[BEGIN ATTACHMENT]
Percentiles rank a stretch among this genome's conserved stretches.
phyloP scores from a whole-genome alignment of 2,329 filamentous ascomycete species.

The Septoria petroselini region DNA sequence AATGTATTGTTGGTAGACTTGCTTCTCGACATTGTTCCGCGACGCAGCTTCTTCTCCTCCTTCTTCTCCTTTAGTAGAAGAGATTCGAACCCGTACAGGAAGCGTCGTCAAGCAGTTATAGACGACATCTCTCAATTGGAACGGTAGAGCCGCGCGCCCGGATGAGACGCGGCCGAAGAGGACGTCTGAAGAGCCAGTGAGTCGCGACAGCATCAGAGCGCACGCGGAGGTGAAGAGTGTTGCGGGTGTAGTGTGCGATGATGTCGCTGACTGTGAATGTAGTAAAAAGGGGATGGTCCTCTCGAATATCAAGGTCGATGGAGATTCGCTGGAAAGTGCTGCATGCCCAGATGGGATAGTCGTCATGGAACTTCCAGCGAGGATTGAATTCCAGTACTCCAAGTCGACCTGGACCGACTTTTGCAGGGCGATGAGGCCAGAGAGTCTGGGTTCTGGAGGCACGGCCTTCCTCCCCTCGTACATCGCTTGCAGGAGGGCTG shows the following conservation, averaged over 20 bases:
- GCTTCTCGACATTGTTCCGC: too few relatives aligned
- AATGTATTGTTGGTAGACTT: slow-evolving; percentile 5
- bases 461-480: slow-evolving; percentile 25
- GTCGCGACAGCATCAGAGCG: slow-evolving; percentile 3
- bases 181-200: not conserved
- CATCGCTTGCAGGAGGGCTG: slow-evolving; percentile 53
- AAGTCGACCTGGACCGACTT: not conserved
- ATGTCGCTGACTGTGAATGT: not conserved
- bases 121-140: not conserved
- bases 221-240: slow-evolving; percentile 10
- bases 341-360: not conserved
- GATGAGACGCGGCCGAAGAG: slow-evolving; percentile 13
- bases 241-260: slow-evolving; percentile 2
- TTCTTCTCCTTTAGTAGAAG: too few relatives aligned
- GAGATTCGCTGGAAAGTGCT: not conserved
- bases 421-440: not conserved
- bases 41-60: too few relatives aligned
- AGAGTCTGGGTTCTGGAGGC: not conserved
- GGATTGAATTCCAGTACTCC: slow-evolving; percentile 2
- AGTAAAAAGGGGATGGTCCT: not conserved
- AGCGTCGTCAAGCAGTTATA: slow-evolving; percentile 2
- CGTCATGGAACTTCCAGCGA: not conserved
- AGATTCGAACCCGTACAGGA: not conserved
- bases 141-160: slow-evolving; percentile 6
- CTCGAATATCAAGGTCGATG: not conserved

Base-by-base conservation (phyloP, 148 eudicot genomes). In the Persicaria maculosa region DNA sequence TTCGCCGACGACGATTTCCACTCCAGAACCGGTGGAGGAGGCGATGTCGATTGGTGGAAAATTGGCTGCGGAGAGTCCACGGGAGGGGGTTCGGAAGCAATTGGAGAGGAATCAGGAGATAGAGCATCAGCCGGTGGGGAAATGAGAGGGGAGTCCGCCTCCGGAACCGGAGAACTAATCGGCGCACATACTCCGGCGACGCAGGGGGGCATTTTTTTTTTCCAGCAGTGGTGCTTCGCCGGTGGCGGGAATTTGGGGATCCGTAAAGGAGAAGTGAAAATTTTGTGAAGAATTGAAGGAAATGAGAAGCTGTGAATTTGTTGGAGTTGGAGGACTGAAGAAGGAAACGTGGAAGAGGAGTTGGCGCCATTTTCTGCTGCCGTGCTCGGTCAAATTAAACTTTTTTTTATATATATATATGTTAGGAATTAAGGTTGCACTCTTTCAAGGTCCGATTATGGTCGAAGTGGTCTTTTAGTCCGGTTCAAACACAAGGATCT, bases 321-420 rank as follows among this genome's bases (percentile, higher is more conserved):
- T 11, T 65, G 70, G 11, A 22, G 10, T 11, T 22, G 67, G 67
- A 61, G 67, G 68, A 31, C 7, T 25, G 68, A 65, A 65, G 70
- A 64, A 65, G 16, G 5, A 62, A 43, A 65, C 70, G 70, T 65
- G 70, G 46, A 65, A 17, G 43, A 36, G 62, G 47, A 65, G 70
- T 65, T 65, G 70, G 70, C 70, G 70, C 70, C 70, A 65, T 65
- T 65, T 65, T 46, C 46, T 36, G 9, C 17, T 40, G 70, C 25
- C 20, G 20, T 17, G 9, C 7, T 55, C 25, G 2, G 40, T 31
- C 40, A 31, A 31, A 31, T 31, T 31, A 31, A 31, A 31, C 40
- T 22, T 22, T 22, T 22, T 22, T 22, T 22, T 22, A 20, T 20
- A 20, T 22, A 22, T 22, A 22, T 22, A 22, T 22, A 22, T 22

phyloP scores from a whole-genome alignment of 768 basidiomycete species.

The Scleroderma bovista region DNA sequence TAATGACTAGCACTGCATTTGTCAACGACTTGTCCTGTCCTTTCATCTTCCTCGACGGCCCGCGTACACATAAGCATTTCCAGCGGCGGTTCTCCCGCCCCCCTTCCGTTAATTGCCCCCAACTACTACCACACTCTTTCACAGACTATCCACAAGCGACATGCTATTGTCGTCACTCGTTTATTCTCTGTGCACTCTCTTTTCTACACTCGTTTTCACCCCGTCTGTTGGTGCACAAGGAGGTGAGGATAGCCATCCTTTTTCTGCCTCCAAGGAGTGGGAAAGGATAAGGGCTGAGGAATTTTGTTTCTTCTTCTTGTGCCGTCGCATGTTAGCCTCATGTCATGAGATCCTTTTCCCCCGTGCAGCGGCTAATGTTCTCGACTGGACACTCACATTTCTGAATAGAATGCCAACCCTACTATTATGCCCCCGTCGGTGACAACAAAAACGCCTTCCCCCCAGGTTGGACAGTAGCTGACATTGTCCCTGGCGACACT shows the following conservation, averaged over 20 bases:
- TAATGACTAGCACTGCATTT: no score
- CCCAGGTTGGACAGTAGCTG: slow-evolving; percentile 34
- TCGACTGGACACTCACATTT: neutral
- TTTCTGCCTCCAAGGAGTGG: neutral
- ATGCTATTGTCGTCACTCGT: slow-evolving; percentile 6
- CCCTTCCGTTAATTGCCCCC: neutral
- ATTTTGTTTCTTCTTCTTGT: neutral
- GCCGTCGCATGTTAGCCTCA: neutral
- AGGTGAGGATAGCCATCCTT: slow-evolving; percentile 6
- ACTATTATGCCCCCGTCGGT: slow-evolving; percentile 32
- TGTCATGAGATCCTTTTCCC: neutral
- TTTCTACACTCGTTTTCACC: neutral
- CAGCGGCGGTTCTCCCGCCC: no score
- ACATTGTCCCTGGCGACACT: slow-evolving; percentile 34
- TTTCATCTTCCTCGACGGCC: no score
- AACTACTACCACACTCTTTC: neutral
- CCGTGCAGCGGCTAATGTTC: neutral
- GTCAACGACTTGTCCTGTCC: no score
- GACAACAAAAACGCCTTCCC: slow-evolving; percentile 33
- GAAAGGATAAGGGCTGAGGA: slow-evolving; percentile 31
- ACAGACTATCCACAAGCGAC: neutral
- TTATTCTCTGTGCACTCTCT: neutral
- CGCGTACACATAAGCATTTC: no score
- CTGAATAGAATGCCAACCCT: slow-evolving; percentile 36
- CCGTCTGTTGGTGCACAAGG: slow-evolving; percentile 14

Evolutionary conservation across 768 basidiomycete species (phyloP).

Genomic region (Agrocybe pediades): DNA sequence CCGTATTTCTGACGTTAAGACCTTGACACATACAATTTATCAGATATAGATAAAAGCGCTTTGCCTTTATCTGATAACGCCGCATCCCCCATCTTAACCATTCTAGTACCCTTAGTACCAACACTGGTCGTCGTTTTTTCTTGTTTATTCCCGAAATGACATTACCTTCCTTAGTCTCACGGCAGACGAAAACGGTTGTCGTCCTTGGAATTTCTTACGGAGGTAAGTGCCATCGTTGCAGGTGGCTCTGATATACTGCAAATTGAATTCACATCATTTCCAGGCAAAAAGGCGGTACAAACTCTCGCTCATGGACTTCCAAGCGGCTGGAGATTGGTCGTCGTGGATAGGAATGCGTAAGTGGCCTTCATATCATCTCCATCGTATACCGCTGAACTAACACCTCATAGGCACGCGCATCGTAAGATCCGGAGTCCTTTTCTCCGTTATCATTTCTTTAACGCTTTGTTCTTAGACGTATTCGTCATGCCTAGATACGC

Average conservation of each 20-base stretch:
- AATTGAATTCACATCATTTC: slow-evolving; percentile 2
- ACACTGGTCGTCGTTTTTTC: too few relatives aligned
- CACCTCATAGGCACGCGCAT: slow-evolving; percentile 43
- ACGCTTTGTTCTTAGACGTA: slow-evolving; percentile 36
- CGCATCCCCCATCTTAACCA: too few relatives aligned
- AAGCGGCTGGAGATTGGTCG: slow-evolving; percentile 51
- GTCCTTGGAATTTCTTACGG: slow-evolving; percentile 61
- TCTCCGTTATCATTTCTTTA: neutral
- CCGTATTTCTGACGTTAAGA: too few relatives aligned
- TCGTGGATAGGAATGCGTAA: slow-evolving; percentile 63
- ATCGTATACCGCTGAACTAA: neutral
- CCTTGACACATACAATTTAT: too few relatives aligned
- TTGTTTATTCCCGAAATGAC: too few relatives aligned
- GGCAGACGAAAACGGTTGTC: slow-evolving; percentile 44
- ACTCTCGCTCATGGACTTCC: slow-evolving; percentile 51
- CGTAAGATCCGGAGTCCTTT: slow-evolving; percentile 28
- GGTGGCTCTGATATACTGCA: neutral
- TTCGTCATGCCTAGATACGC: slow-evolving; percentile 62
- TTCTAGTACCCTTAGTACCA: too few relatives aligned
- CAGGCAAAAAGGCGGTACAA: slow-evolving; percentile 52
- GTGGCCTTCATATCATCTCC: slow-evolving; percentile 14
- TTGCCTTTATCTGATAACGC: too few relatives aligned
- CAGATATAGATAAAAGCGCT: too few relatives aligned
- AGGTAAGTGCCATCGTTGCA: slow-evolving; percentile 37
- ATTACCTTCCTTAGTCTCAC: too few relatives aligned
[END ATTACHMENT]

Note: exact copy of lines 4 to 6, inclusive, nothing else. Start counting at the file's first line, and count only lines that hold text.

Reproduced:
- GCTTCTCGACATTGTTCCGC: too few relatives aligned
- AATGTATTGTTGGTAGACTT: slow-evolving; percentile 5
- bases 461-480: slow-evolving; percentile 25